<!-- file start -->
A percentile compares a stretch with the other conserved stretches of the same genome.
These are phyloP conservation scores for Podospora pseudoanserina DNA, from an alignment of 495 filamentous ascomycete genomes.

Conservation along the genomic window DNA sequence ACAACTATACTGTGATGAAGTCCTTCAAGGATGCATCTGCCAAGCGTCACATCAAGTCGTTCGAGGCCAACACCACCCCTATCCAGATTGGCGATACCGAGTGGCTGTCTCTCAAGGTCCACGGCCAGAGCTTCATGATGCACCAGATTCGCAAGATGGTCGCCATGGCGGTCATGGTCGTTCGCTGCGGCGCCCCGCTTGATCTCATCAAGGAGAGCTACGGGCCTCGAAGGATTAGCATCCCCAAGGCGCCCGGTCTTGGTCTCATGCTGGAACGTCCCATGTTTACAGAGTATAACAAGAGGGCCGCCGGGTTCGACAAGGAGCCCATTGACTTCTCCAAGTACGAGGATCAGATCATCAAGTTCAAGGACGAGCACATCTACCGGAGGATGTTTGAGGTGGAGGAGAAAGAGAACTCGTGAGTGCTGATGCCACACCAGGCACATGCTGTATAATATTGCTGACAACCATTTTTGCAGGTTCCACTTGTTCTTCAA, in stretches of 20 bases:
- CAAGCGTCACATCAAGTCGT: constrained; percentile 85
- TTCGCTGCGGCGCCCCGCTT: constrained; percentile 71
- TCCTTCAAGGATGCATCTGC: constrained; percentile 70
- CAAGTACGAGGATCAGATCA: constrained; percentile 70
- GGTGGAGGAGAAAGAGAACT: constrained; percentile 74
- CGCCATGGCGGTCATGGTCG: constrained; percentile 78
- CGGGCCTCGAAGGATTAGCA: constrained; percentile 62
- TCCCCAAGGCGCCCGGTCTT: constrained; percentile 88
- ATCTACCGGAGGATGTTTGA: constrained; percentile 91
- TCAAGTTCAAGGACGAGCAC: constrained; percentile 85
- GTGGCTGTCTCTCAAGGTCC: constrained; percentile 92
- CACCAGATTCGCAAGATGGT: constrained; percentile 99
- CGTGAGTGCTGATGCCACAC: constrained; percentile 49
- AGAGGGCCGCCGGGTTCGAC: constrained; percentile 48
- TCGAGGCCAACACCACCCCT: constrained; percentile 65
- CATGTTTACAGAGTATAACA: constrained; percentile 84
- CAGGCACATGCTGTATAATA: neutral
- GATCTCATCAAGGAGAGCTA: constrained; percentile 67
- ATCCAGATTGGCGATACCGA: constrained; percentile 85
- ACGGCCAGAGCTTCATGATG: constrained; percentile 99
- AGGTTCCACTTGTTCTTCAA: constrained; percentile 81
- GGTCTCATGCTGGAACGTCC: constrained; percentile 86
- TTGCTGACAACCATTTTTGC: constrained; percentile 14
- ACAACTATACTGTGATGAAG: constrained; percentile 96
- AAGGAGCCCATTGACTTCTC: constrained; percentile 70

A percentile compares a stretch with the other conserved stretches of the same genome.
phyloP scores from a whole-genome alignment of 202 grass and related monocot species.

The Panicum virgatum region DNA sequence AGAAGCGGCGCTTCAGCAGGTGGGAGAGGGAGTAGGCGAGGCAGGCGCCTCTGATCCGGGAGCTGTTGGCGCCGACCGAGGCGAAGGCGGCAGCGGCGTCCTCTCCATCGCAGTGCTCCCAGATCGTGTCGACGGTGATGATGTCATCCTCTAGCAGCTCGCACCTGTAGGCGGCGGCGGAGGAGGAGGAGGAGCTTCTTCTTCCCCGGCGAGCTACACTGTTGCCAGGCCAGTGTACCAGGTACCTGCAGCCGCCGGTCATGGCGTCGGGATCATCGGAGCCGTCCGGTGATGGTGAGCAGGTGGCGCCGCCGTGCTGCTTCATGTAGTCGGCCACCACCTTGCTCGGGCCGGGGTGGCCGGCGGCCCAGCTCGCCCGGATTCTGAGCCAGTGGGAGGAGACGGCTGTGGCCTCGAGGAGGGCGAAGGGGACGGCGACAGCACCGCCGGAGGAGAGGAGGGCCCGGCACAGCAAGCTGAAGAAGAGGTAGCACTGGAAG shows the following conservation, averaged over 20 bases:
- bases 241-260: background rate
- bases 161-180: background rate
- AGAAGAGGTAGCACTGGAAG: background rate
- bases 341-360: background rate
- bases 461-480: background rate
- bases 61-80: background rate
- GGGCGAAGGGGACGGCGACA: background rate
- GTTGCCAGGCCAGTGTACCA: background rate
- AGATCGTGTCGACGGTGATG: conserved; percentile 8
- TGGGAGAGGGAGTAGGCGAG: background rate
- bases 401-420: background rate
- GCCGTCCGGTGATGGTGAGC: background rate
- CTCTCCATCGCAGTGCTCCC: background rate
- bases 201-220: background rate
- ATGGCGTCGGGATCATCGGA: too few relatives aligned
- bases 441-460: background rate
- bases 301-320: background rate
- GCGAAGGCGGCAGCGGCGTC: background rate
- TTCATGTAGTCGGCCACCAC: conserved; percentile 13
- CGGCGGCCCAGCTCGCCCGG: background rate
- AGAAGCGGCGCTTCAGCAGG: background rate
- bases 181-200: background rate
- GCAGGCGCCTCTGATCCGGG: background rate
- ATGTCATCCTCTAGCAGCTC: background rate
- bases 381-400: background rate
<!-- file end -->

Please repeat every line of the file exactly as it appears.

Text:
A percentile compares a stretch with the other conserved stretches of the same genome.
These are phyloP conservation scores for Podospora pseudoanserina DNA, from an alignment of 495 filamentous ascomycete genomes.

Conservation along the genomic window DNA sequence ACAACTATACTGTGATGAAGTCCTTCAAGGATGCATCTGCCAAGCGTCACATCAAGTCGTTCGAGGCCAACACCACCCCTATCCAGATTGGCGATACCGAGTGGCTGTCTCTCAAGGTCCACGGCCAGAGCTTCATGATGCACCAGATTCGCAAGATGGTCGCCATGGCGGTCATGGTCGTTCGCTGCGGCGCCCCGCTTGATCTCATCAAGGAGAGCTACGGGCCTCGAAGGATTAGCATCCCCAAGGCGCCCGGTCTTGGTCTCATGCTGGAACGTCCCATGTTTACAGAGTATAACAAGAGGGCCGCCGGGTTCGACAAGGAGCCCATTGACTTCTCCAAGTACGAGGATCAGATCATCAAGTTCAAGGACGAGCACATCTACCGGAGGATGTTTGAGGTGGAGGAGAAAGAGAACTCGTGAGTGCTGATGCCACACCAGGCACATGCTGTATAATATTGCTGACAACCATTTTTGCAGGTTCCACTTGTTCTTCAA, in stretches of 20 bases:
- CAAGCGTCACATCAAGTCGT: constrained; percentile 85
- TTCGCTGCGGCGCCCCGCTT: constrained; percentile 71
- TCCTTCAAGGATGCATCTGC: constrained; percentile 70
- CAAGTACGAGGATCAGATCA: constrained; percentile 70
- GGTGGAGGAGAAAGAGAACT: constrained; percentile 74
- CGCCATGGCGGTCATGGTCG: constrained; percentile 78
- CGGGCCTCGAAGGATTAGCA: constrained; percentile 62
- TCCCCAAGGCGCCCGGTCTT: constrained; percentile 88
- ATCTACCGGAGGATGTTTGA: constrained; percentile 91
- TCAAGTTCAAGGACGAGCAC: constrained; percentile 85
- GTGGCTGTCTCTCAAGGTCC: constrained; percentile 92
- CACCAGATTCGCAAGATGGT: constrained; percentile 99
- CGTGAGTGCTGATGCCACAC: constrained; percentile 49
- AGAGGGCCGCCGGGTTCGAC: constrained; percentile 48
- TCGAGGCCAACACCACCCCT: constrained; percentile 65
- CATGTTTACAGAGTATAACA: constrained; percentile 84
- CAGGCACATGCTGTATAATA: neutral
- GATCTCATCAAGGAGAGCTA: constrained; percentile 67
- ATCCAGATTGGCGATACCGA: constrained; percentile 85
- ACGGCCAGAGCTTCATGATG: constrained; percentile 99
- AGGTTCCACTTGTTCTTCAA: constrained; percentile 81
- GGTCTCATGCTGGAACGTCC: constrained; percentile 86
- TTGCTGACAACCATTTTTGC: constrained; percentile 14
- ACAACTATACTGTGATGAAG: constrained; percentile 96
- AAGGAGCCCATTGACTTCTC: constrained; percentile 70

A percentile compares a stretch with the other conserved stretches of the same genome.
phyloP scores from a whole-genome alignment of 202 grass and related monocot species.

The Panicum virgatum region DNA sequence AGAAGCGGCGCTTCAGCAGGTGGGAGAGGGAGTAGGCGAGGCAGGCGCCTCTGATCCGGGAGCTGTTGGCGCCGACCGAGGCGAAGGCGGCAGCGGCGTCCTCTCCATCGCAGTGCTCCCAGATCGTGTCGACGGTGATGATGTCATCCTCTAGCAGCTCGCACCTGTAGGCGGCGGCGGAGGAGGAGGAGGAGCTTCTTCTTCCCCGGCGAGCTACACTGTTGCCAGGCCAGTGTACCAGGTACCTGCAGCCGCCGGTCATGGCGTCGGGATCATCGGAGCCGTCCGGTGATGGTGAGCAGGTGGCGCCGCCGTGCTGCTTCATGTAGTCGGCCACCACCTTGCTCGGGCCGGGGTGGCCGGCGGCCCAGCTCGCCCGGATTCTGAGCCAGTGGGAGGAGACGGCTGTGGCCTCGAGGAGGGCGAAGGGGACGGCGACAGCACCGCCGGAGGAGAGGAGGGCCCGGCACAGCAAGCTGAAGAAGAGGTAGCACTGGAAG shows the following conservation, averaged over 20 bases:
- bases 241-260: background rate
- bases 161-180: background rate
- AGAAGAGGTAGCACTGGAAG: background rate
- bases 341-360: background rate
- bases 461-480: background rate
- bases 61-80: background rate
- GGGCGAAGGGGACGGCGACA: background rate
- GTTGCCAGGCCAGTGTACCA: background rate
- AGATCGTGTCGACGGTGATG: conserved; percentile 8
- TGGGAGAGGGAGTAGGCGAG: background rate
- bases 401-420: background rate
- GCCGTCCGGTGATGGTGAGC: background rate
- CTCTCCATCGCAGTGCTCCC: background rate
- bases 201-220: background rate
- ATGGCGTCGGGATCATCGGA: too few relatives aligned
- bases 441-460: background rate
- bases 301-320: background rate
- GCGAAGGCGGCAGCGGCGTC: background rate
- TTCATGTAGTCGGCCACCAC: conserved; percentile 13
- CGGCGGCCCAGCTCGCCCGG: background rate
- AGAAGCGGCGCTTCAGCAGG: background rate
- bases 181-200: background rate
- GCAGGCGCCTCTGATCCGGG: background rate
- ATGTCATCCTCTAGCAGCTC: background rate
- bases 381-400: background rate